Friday, June 17, 2005

Constitution & Gitmo

These days we are hearing quite a bit of political discussion regarding detainees at GITMO. On June 15 the Senate Judiciary Committee held a hearing on this topic. What follows are comments from the statement made by William Barr at that hearing.
"The United States is detaining all these individuals simply by virtue of their status as enemy combatants. The essence of war is the destruction of the enemy’s forces – either by killing them or capturing them. When the American military captures and holds hostile forces, it does not do so as a punishment or as a prelude to eventual punishment. Our purpose is to incapacitate the enemy by eliminating their forces from the battlefield. Captured enemy forces are normally detained for as long as the enemy continues the fight."
"The determination that a particular foreign person seized on the battlefield is an enemy combatant has always been recognized as a matter committed to the sound judgment of the Commander in Chief and his military forces. There has never been a requirement that our military engage in evidentiary proceedings to establish that each individual captured is, in fact, an enemy combatant. . . ."
"As to the detention of enemy combatants, World War II provides a dramatic example. During that war, we held hundreds of thousands of German and Italian prisoners in detention camps within the United States. These foreign prisoners were not charged with anything; they were not entitled to lawyers; they were not given access to U.S. courts; and the American military was not required to engage in evidentiary proceedings to establish that each was a combatant. They were held until victory was achieved, at which time they were repatriated. . . . "
It seems to me that much of the public conversation that is critical of US actions at GITMO are based upon an assumption that detainees are like people arrested in the US as suspects in crimes. Mr. Barr says this is not the case, and he also points to the experience in WWII to provide perspective. I think Mr. Barr is correct. What do you think? If Mr. Barr is not correct, then did the US make mistakes in its treatment of POWs in WWII?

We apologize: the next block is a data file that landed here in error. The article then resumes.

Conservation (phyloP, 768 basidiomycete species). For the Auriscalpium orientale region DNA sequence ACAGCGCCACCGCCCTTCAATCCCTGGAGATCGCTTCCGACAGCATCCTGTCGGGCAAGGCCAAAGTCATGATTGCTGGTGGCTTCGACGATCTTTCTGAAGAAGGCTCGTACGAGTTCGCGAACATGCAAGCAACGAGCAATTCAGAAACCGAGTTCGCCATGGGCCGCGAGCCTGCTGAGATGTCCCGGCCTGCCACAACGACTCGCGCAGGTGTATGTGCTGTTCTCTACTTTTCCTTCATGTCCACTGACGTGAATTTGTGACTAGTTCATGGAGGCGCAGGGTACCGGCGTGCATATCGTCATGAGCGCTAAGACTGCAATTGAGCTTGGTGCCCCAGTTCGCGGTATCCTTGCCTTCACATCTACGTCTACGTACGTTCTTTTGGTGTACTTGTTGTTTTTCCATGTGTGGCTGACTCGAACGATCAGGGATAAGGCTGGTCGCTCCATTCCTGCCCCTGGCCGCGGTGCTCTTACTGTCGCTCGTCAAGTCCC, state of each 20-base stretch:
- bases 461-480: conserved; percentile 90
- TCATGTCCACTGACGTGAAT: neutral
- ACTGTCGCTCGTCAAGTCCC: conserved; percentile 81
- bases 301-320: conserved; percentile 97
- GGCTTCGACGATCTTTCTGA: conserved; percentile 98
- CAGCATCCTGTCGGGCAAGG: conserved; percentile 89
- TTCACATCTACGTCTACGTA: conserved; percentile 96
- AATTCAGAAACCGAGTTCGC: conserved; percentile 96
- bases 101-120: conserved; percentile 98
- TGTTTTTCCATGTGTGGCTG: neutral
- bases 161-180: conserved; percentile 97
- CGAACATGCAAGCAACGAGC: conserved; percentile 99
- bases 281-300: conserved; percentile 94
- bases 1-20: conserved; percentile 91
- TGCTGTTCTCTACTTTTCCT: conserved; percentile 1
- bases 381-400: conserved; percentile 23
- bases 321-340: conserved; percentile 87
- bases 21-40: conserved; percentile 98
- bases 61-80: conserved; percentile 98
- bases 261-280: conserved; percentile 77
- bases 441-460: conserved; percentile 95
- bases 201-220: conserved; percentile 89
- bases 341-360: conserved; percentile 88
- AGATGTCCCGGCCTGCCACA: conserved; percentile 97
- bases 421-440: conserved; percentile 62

"I am aware of no legal precedent that supports the proposition that foreign persons confronted by U.S. troops in the zone of battle have Fifth Amendment rights that they can assert against the American troops. . . . ."
. . . . .
"The situation is entirely different in armed conflict where the entire nation faces an external threat. In armed conflict, the body politic is not using its domestic disciplinary powers to sanction an errant member, rather it is exercising its national defense powers to neutralize the external threat and preserve the very foundation of all our civil liberties. Here the Constitution is not concerned with handicapping the government to preserve other values. Rather it is designed to maximize the government’s efficiency to achieve victory – even at the cost of “collateral damage” that would be unacceptable in the domestic realm. . . . "
It seems to me that Mr. Barr's discussion is pretty solidly within the framework of individual liberty. From the liberty perspective we want our national government to be primarily interested in protecting us from harm by people living outside our system of political economy. As such, the rights and liberties we believe we hold as individual members of the United States, are not really rights and liberties we extend to people captured in war, if for no other reason than they are not citizens of the United States and therefore they are not, in principle, parties to our "social contract." Do you agree? Or, does the framework of individual liberty suggest that our government should be taking a different approach than the approach described by Mr. Barr?

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